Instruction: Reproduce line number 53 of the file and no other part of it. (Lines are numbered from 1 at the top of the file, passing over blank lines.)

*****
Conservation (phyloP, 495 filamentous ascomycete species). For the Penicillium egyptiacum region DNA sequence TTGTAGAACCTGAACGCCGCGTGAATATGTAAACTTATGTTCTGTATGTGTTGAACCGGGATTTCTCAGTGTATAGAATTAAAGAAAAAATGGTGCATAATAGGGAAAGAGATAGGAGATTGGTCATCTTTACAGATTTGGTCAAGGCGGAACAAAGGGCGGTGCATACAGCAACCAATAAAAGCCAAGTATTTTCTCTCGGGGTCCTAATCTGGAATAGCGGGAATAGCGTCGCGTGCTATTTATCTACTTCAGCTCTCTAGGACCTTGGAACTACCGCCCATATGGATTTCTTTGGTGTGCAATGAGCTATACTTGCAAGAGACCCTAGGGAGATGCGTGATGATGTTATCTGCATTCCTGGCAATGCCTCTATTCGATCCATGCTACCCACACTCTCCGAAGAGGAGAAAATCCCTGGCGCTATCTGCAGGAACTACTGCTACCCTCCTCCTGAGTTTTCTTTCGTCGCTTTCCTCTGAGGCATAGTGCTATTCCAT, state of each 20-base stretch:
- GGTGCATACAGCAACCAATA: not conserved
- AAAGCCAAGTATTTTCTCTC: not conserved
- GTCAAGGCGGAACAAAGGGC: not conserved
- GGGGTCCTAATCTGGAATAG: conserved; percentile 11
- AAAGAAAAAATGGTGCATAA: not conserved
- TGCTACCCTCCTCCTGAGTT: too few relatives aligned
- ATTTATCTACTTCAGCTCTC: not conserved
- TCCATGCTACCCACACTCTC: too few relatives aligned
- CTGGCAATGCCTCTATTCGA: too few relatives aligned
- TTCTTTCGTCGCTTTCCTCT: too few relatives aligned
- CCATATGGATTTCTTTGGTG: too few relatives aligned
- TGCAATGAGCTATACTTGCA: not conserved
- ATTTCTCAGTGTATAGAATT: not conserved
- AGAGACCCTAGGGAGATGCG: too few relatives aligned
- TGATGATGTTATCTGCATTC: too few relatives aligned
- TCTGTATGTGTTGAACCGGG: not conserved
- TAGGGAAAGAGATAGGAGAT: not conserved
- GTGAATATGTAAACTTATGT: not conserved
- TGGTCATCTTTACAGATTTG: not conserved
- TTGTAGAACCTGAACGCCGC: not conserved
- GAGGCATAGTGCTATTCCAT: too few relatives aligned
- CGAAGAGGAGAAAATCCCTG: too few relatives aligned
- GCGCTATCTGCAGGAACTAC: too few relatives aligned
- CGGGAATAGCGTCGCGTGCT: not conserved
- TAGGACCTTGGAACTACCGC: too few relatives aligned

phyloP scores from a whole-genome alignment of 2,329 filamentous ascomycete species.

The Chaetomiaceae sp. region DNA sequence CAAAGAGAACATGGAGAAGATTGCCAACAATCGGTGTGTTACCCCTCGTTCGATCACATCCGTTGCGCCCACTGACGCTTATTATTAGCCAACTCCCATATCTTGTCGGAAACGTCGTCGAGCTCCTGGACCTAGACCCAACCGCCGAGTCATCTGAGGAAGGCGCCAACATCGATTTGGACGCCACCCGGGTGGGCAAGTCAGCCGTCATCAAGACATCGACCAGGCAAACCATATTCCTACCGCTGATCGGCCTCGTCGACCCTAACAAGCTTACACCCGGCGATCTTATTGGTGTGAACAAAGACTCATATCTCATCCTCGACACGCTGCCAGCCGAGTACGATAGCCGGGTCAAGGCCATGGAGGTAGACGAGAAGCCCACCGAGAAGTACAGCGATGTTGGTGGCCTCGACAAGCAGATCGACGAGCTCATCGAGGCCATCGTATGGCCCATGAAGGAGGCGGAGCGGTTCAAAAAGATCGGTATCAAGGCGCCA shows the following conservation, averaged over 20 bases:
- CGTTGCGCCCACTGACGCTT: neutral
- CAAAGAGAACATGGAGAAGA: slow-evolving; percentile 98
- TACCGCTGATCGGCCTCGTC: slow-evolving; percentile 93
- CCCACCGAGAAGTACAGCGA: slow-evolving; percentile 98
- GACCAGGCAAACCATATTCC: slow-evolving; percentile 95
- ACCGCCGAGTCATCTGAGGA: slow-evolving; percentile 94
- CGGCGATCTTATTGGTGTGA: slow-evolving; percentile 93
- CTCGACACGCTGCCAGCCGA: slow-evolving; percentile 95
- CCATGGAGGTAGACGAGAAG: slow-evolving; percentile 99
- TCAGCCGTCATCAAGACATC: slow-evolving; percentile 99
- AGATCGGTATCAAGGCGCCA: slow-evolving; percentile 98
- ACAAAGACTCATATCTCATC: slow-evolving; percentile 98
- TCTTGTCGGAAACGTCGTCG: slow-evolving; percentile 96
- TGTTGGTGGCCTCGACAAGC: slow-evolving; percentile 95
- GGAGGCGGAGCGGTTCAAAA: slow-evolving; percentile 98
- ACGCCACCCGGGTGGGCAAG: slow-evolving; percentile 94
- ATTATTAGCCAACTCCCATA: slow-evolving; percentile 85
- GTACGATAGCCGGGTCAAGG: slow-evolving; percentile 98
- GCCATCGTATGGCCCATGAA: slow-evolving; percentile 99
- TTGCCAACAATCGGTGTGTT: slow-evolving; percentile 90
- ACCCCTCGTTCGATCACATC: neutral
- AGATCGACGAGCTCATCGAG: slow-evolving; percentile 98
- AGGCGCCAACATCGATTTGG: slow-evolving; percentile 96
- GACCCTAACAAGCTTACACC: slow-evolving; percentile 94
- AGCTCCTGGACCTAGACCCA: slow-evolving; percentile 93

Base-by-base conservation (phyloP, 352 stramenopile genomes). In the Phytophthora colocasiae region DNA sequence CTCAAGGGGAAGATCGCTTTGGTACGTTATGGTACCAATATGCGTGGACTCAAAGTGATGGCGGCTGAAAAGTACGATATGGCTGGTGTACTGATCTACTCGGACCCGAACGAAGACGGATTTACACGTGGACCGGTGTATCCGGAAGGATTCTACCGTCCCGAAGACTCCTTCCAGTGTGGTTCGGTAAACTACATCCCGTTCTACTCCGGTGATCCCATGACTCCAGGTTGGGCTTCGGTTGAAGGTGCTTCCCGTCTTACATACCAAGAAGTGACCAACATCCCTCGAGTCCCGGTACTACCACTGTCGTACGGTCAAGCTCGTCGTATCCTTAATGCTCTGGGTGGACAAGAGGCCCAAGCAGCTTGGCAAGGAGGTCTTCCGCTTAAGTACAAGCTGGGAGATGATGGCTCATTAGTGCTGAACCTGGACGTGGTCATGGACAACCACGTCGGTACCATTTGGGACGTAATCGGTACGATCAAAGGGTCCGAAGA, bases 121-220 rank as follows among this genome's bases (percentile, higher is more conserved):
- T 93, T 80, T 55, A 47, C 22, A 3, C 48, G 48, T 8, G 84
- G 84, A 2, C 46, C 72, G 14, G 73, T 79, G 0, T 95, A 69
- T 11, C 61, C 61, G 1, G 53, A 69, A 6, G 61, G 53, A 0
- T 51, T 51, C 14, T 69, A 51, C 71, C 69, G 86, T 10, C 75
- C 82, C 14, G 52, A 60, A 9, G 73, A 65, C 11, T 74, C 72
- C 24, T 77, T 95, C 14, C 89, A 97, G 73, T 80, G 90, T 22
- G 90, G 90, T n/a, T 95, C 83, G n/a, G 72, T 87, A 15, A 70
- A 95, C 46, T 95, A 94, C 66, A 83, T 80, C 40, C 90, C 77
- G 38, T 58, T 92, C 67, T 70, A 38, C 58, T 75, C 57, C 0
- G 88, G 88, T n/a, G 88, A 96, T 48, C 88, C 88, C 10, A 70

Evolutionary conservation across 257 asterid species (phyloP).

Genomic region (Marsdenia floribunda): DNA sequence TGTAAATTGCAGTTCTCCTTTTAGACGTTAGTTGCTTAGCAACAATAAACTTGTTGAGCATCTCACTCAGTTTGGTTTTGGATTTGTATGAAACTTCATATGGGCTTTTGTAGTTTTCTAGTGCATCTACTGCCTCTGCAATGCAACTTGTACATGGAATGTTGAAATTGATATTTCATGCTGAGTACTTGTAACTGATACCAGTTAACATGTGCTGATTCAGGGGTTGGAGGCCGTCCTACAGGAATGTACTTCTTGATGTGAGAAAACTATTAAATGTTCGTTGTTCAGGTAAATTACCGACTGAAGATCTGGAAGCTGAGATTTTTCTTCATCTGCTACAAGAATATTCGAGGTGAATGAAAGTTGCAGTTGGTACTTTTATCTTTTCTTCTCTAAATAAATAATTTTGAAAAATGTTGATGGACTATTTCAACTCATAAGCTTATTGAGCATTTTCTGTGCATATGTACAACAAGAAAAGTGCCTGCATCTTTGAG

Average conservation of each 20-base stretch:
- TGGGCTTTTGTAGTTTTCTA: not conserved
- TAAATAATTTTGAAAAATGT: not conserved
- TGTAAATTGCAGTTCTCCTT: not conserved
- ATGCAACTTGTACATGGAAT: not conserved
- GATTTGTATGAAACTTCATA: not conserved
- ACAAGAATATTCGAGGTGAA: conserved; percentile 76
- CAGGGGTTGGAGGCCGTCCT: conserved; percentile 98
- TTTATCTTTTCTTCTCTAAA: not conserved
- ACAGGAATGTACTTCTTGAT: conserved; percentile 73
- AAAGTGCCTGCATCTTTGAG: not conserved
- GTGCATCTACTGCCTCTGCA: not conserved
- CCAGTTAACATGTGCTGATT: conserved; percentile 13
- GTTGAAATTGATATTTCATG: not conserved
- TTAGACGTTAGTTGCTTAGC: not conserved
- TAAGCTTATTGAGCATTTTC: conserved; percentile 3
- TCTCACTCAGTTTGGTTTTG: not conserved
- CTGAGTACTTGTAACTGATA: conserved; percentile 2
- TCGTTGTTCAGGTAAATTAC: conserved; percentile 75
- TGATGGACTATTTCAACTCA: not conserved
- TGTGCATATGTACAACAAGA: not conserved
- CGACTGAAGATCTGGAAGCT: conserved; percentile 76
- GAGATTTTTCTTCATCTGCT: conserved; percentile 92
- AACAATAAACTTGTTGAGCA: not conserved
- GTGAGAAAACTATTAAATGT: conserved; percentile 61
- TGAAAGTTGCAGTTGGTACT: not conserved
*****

- AGCTCCTGGACCTAGACCCA: slow-evolving; percentile 93